IoT Business Value: Reducing Time Spent Monitoring

Like anything else in its early lifecycle, the Internet of Things (IoT) has a ton of hype but there are still a lot of unknowns when it comes to the actual business value. Maybe you heard C3 IoT advertising on NPR, maybe your electric utility put a smart meter on your house, or maybe you got a chuckle from Juicero. So, what is the actual business value of IoT, and is it really as simple as just throwing a wifi card in your crock pot and dumping usage data into S3

The glib and somewhat unhelpful answer is that the value behind IoT is totally dependent on your imagination and your particular business, which is why so often IoT articles are focused on industry verticals, such as manufacturing, transportation, and energy. Imagination comes into play since the cost of sensors and storage is so low that just about anything is able to be monitored. This creates a sort of decision paralysis, especially when you get bogged down by the feasibility side of things. So, what we need is a framework for dreaming up IoT value based on actual problems without worrying about feasibility. 

Generalized Risk vs Time Framework


In this generalized Risk vs. Time framework we focus on one of the core strengths of IoT, reducing the time or frequency that humans spend on monitoring, and applying that to the risk associated with the event either happening or not happening. Of course there is a big difference between the actual amount of time spent by humans on monitoring and the ideal amount of time that could be spent on monitoring if money and attention spans are not part of the equation. Offloading monitoring activities to a sensor lets human resources focus on higher value-adding activities.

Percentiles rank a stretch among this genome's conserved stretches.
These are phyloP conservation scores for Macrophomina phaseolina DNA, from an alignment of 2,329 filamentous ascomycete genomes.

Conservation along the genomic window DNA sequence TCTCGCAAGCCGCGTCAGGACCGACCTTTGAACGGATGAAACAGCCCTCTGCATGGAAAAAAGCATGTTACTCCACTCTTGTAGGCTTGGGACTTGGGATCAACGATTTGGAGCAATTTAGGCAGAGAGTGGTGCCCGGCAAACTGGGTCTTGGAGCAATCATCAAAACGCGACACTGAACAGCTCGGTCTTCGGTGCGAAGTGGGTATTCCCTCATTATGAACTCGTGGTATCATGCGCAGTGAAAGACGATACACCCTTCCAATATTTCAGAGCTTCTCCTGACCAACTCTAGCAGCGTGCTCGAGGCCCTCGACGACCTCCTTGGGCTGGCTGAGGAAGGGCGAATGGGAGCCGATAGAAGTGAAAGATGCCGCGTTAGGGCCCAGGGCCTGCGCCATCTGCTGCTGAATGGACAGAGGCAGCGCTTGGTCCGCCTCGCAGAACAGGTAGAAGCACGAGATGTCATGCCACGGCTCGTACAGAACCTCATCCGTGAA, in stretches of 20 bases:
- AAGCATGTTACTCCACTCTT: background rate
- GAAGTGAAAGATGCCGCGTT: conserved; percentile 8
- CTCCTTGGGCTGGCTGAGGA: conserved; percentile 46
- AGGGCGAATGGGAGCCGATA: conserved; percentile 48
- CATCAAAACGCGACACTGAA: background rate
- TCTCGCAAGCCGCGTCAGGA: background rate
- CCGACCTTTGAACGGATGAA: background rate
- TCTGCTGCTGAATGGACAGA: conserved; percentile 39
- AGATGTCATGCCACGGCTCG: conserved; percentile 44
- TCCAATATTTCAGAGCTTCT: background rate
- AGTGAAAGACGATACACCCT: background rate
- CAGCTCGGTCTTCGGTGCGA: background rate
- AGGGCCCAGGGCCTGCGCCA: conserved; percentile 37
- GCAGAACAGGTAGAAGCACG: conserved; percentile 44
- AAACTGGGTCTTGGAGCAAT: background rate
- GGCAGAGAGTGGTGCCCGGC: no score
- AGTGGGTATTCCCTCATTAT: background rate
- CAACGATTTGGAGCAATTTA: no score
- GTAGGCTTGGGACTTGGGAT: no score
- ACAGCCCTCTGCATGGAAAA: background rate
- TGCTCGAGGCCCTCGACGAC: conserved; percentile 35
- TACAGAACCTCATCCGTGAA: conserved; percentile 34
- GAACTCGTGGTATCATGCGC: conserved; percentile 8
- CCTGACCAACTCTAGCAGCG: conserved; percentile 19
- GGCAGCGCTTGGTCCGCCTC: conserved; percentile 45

In order to provide a little more context here are some examples using three scenarios, all of which are great use cases for IoT. 

  • Manufacturing Scenario: Packaging Machine
    • Task: Monitoring the glue level in a packaging machine.
    • Current monitoring: A worker reads a gauge hourly and notes it on a clipboard, which is manually entered into a spreadsheet at the end of the week, time permitting.
    • Ideal monitoring: Continuously.
    • Risk involved: If caught by QA, packages not being glued together would impact scheduling and order fulfillment. If not caught by QA and the package leaves the factory, there is a risk of damage and customer dissatisfaction. Medium to high risk.
  • Transportation Scenario: Parking Pass Dispenser
    • Task: Monitoring the number of failed parking pass transactions.
    • Current monitoring: Never.
    • Ideal monitoring: Continuously.
    • Risk involved: If tickets do not dispense correctly there is lost revenue, customer complaints, and requests for reimbursements. Medium to low risk.
  • Energy Scenario: HVAC System
    • Task: Monitoring the vibrations of the compressor spindle on a building’s HVAC system.
    • Current monitoring: A service company checks the system once a year.
    • Ideal monitoring: Continuously.
    • Risk involved: Failing bearings could lead to anything from higher energy use to equipment failure damage. Medium to high risk.

Going back to the quadrants, IoT shines is in quadrants Two and Three, where the time spent in monitoring is (or should be) high. Automated monitoring of these processes reduces the human time costs and allows for rules to be set up for notifications or actions. Generally speaking a sensor monitors the object, the object communicates data to the cloud, and the cloud logs data and applies rules to it. Rules could be sending an email, Slack or SMS notification, sending commands to a system, or to simply flag the data for review or reporting.